Her method of healing involves several steps.
- Adopting a new belief system that the physical disease symptoms are linked to thoughts, beliefs and emotions. (HOPE)
- Catching stressful reactions (Observe symptoms)
- Other healing modalities that reduce stress.
E.g. exercise and getting to the root cause of subconscious or habitual stressful triggers and solving them (Pacify stress)
- Adding power to your own journey (Engage)
In my first session with Lilian over a year ago, she explained step 1. In that year (this is not a standard length of time between visits, it is normally one to two weeks), I have seen so clearly and experienced the correlation between thoughts, emotions and beliefs so acutely in my body. And so here I am and I begin again. Ready to look deeper, to see if I can address what is keeping my body in a perpetual danger response.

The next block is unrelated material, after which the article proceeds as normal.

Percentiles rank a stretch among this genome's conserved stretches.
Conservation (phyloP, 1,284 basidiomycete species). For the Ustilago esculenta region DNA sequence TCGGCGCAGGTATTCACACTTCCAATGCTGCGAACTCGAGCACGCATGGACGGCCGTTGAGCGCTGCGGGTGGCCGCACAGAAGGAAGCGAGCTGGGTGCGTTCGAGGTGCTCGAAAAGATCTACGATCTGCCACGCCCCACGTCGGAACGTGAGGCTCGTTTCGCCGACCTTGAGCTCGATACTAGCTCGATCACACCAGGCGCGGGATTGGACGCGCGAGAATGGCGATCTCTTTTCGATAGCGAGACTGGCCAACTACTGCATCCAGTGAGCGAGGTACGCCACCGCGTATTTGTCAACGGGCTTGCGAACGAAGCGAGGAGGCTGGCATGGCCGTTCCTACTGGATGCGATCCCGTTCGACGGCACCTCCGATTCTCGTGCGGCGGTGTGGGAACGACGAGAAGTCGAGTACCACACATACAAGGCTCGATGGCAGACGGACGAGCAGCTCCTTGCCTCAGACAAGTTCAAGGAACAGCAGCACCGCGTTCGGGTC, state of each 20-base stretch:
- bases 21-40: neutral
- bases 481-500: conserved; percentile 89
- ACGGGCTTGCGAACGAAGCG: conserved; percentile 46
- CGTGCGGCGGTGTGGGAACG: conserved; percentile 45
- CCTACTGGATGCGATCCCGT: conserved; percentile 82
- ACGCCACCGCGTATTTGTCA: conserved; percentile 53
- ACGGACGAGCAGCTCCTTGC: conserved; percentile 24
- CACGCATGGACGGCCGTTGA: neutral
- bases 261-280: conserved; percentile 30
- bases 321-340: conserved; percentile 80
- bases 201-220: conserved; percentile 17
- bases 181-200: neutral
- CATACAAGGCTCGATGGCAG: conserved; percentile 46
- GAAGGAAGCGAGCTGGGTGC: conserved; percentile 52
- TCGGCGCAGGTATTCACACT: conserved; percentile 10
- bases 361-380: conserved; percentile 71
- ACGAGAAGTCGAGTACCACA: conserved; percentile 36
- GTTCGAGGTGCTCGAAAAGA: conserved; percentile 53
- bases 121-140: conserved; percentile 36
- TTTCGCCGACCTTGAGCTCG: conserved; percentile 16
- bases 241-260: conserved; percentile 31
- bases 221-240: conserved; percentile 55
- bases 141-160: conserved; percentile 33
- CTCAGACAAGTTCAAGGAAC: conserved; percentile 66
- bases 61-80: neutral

The horse within me perks her ears and opens an eye. She lets out a soft sigh. I am finally seeing her. I am finally listening. She is not getting up yet, but there is hope.
Change your beliefs
You need to have supporting beliefs on your journey toward smaller symptoms:
Of course you can get better
Mind and body are connected and interact
If just one person in the world can get better, so can I
Here I am ready to look deeper, to see if I can address what is keeping my body in a perpetual danger response.
This is the second of a series of blog posts on the progress in Lilian Sjoeberg’s Hope Shortcut program for chronic illness.